Organizers claimed that nearly 2 million Hong Kong protesters took to the streets Sunday in a rally to demand the city's top official resign a day after she suspended — but...China Politicsread more
The Fed is not likely to make a move on interest rates when it meets next week, but it should clear the way for a rate cut later in the summer.Market Insiderread more
Software engineers straight out of college often make six-figure salaries, not counting equity compensation.Technologyread more
Representatives from the Chinese side say they think it likely that Chinese President Xi Jinping will attend the G-20 meeting later this month. But in order to reach a trade...China Economyread more
In the survey, 66% of Democratic primary voters say they'd be enthusiastic or comfortable about Biden as their nominee to take on President Trump in the 2020 election. Just...Politicsread more
You can save money by doing a quick check and unsubscribing from apps you no longer use.Technologyread more
Investors are holding out hope that Fed Chair Jerome Powell lays the groundwork for a rate cut as soon as July. Even just one this year would be a mistake, says Amanda Agati,...Trading Nationread more
A company spokesperson said the outage was the result of a "an internal technology issue" and was not security related.Retailread more
Mired in a crisis over its best-selling 737 Max plane, Boeing could hand the spotlight over to its rival Airbus at the Paris Air Show.Airlinesread more
Using MIT's living wage calculator, CNBC Make It mapped out the minimum amount a single parent must earn to meet their basic needs without relying on outside help in every...Earnread more
Luckin's opportunity in China is "one of the world's greatest retail growth opportunities," according to KeyBanc Capital Markets.Investingread more
Singapore's central bank said on Thursday it plans to begin regulating virtual currency intermediaries such as bitcoin exchanges and vending machines, in order to address concerns they could be used for illicit transactions.
The move will make the city-state only the second country in the world to bring in such rules, following the United States.
(Read more: Singapore's first bitcoin ATM opens for business)
Under proposals from the Monetary Authority of Singapore (MAS), intermediaries will have to verify the identity of their customers and report any suspicious transactions to the authorities.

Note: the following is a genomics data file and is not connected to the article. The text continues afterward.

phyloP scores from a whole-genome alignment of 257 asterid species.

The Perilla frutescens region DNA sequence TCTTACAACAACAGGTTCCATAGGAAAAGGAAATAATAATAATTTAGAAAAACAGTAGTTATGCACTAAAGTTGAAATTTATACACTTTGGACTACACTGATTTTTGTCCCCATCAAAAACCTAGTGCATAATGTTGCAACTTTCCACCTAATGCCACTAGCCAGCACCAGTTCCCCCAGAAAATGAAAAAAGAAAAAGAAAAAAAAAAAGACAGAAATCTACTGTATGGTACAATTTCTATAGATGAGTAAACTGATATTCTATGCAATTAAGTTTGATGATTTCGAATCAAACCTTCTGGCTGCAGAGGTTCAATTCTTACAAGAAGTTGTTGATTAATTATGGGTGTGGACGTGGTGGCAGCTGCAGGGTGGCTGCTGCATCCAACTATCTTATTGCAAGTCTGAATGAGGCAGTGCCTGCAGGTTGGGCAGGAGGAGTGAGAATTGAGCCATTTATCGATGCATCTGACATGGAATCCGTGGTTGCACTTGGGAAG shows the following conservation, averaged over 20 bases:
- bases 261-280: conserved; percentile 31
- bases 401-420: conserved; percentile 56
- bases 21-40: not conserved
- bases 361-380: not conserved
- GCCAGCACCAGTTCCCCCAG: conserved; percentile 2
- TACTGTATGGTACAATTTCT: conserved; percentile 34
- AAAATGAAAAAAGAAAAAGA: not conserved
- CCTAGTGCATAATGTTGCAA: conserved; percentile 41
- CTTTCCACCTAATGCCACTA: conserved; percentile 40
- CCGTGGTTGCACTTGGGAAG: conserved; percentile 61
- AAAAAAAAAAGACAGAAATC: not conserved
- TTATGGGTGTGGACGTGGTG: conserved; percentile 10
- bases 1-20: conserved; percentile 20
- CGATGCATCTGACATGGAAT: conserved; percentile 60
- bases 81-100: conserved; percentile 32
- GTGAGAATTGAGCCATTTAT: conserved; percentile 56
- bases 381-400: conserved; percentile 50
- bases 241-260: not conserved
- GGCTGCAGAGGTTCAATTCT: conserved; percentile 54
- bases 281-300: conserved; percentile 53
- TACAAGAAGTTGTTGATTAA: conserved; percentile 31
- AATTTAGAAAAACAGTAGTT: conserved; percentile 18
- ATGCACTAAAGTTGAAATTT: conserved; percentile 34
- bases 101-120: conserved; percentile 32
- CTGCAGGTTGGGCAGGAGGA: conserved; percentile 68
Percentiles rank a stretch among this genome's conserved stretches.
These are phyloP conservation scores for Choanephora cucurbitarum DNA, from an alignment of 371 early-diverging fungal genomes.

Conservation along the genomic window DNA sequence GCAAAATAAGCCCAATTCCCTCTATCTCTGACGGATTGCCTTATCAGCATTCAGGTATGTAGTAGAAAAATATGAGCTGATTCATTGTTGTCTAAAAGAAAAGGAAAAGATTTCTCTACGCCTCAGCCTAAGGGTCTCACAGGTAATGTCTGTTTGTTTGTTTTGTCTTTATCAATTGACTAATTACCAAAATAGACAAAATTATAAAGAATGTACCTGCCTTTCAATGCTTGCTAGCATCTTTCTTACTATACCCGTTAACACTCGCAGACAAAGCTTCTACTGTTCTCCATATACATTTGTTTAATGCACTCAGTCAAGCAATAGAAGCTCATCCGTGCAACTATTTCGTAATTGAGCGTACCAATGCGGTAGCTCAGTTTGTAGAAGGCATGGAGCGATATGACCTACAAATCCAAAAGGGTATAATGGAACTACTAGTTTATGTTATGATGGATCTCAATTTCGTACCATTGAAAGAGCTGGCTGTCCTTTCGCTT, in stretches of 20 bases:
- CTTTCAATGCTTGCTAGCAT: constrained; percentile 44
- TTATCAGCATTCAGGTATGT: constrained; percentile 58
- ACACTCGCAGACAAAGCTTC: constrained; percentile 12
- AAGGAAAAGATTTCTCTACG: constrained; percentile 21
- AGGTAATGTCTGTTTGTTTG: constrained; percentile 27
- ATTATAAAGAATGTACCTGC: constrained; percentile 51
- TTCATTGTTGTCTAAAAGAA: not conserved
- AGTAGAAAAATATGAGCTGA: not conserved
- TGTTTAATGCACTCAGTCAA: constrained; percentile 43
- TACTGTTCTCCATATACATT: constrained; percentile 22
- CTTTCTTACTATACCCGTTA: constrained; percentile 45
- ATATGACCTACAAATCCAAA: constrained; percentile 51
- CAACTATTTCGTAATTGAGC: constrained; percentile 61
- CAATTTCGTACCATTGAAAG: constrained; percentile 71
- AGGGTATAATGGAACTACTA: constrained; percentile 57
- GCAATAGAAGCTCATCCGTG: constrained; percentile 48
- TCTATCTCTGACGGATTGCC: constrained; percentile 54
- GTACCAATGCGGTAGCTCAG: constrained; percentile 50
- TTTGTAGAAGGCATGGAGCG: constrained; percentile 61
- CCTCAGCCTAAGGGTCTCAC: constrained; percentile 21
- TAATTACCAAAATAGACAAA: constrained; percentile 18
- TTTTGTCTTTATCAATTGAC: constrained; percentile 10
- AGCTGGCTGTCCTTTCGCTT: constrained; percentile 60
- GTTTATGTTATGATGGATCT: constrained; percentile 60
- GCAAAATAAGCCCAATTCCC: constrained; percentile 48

Virtual currencies pose concerns for regulators because people can make transactions with them anonymously and there are no restrictions on trading across borders, fuelling concerns they could be used to launder money or for terrorism financing.
Last year criminal authorities in the U.S. indicted the operators of digital currency exchange Liberty Reserve and accused the company of helping criminals launder more than $6 billion in funds linked to everything from child pornography to software used for bank hacking.
In October, authorities there also shut down an online marketplace called Silk Road that was used for purchasing drugs and hiring hit men.
(Read more: Disappearing bitcoins? There's insurance for that)
However the virtual currency market took its biggest hit last month in Japan when Mt. Gox, once the world's largest bitcoin exchange, ceased operations and soon after filed for bankruptcy.
But, MAS does not intend to bring in any rules to deal with the safety or sound functioning of virtual currencies.
"Consumers and businesses should take note of the broader risks that dealing in virtual currencies entails and should exercise the necessary caution," said MAS deputy managing director Ong Chong Tee.
Singapore currently has at least two bitcoin exchanges and around half a dozen bitcoin "ATMs", although usage of virtual currencies is thought to be relatively low.
The industry in the city-state has attracted a lot of attention recently though, with the first bitcoin vending machine, designed by local startup Tembusu Terminals, starting business on February 27, just three days after Mt. Gox suspended all trading of the virtual currency.
(Read more: This is what the future holds for bitcoin: Goldman)
A week later, the apparent suicide of 28 year-old Autumn Radtke, the CEO of bitcoin-related Singapore-based First Meta, made headlines around the world, sparking speculation about bitcoin's role in the American's death.